Monday, January 19, 2015

Coping: Autistic Through Association - Autism, Moms and Isolation

Autistic Through Association

"I did not line up cars, but I had evolved into a person with autistic traits - narrow interest, poor social skills, low frustration tolerance  & perseverative behaviors!" 

I have spent the better part of the last 14 years like a fish, submersed in my ocean, not of water but autism. The size, scope and impact of life in my ocean continually unfolds and never ceases to surprise me. 

I had no idea how difficult it would be to reinvent myself, and relate as a grown up outside of my autism existence until it came time for me to go back to work. I'd was used to fighting for my son everyday, battling for care, dealing with the day to day changes in care, taking him to appointments and chasing down services. I didn't do normal people things I spend my days sitting on the floor with him, living in Yoga pants, wearing no jewelry or make up and keeping my hair in a pony tail so my son wouldn't pull it out!  I was a autism mom, a warrior, in the fight on the front lines for almost 13 years. Re-entry was so rough and slower than I imagined.  I had lost my sense of humor, forgot how to "chill out", I had no hobbies, no mate, I was behind on politics and world affairs. I had no idea how to "be" how to act. I was lost!

For anyone who does not know, autism isn't just something that comes into your world, it becomes your world, your entire environment; it's everywhere, everything. For me, for years it was the tread that ran through every moment, activity, relationship and conversation. It was all I talked about, thought about, it was infused in my dreams, nightmares and in all I did. Autism became my daughter's, my mom's, siblings, co workers and friends. If you knew me you were swimming in my ocean, living with autism. 

I evolved to adapt to my new environment; I became disinterested and eventually incapable of having a conversation about anything else. People who were not talking about autism, lost me right after "hello". Autism had to be a part of the conversation or I was out, I had nothing to say. As a result my friends and family who did't adapt and couldn't live submersed in my ocean, quickly faded away.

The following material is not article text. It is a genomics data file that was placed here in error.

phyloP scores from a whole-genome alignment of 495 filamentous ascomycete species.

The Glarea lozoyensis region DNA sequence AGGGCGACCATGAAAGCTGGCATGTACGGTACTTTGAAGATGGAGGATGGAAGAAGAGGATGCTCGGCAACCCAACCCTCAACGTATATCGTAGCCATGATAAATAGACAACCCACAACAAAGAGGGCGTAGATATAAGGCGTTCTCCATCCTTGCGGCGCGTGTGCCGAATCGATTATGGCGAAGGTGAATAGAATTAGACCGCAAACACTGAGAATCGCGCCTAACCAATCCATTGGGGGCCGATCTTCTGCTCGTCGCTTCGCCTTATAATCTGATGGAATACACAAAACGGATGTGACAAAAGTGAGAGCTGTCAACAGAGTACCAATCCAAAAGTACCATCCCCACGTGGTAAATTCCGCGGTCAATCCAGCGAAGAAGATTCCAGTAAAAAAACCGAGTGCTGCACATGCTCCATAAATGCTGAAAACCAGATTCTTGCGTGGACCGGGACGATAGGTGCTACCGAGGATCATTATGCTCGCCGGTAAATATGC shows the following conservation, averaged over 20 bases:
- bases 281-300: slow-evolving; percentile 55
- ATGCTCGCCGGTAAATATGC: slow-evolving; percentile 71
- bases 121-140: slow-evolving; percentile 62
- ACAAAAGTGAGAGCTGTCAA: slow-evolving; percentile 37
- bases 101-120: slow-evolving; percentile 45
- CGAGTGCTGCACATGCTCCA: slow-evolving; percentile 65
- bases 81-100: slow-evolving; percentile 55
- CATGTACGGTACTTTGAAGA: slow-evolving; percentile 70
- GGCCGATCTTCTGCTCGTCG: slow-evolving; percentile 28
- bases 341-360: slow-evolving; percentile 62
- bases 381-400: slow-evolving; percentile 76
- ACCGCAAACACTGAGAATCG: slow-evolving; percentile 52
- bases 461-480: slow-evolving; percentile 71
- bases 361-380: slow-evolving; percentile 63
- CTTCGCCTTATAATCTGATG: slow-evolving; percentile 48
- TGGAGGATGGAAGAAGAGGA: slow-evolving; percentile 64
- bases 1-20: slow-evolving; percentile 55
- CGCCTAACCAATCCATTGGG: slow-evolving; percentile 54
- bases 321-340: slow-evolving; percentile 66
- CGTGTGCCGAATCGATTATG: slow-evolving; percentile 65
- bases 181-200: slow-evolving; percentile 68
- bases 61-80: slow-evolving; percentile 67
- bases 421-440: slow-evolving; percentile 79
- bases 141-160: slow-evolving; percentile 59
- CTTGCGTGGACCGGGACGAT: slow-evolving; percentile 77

I was living in a tiny world of my own design, living a life of isolation. My son wasn't the only one living a life of autism - I had become autistic through association. I did not line up cars, but I had developed an autistic traits - narrow interest, poor social skills, and perseverative behaviors, I was isolated and I was no longer typical!

I had one false start after another, adjusting and adapting.  Everything I've described mixed with Nick's continual need for care and my guilt for trying to pull away; to work to support us and take care of myself only made the process harder, and longer. 

It took just over 4 years from when I first said I was going back to work, until I was really back to work.  
The guilt about working is controlled (not gone) by the reality that if I don't support us, no one will. 

The guilt about taking care of myself is smacked down when I realize, a sick me won't be of any good to them, and I want to be here as long as I can to look our for my children.

The guilt about doing things for me is, nobody wants a resentful needy mom. I know caregiver is going to be a lifelong job for me, and we all know that caregivers die young. My solution is to make sure I have some fun (however I define that) and build a life outside of working mom and caregiver, which will help me to be a happier person and a better mom. Or so I think.

We can do this! 

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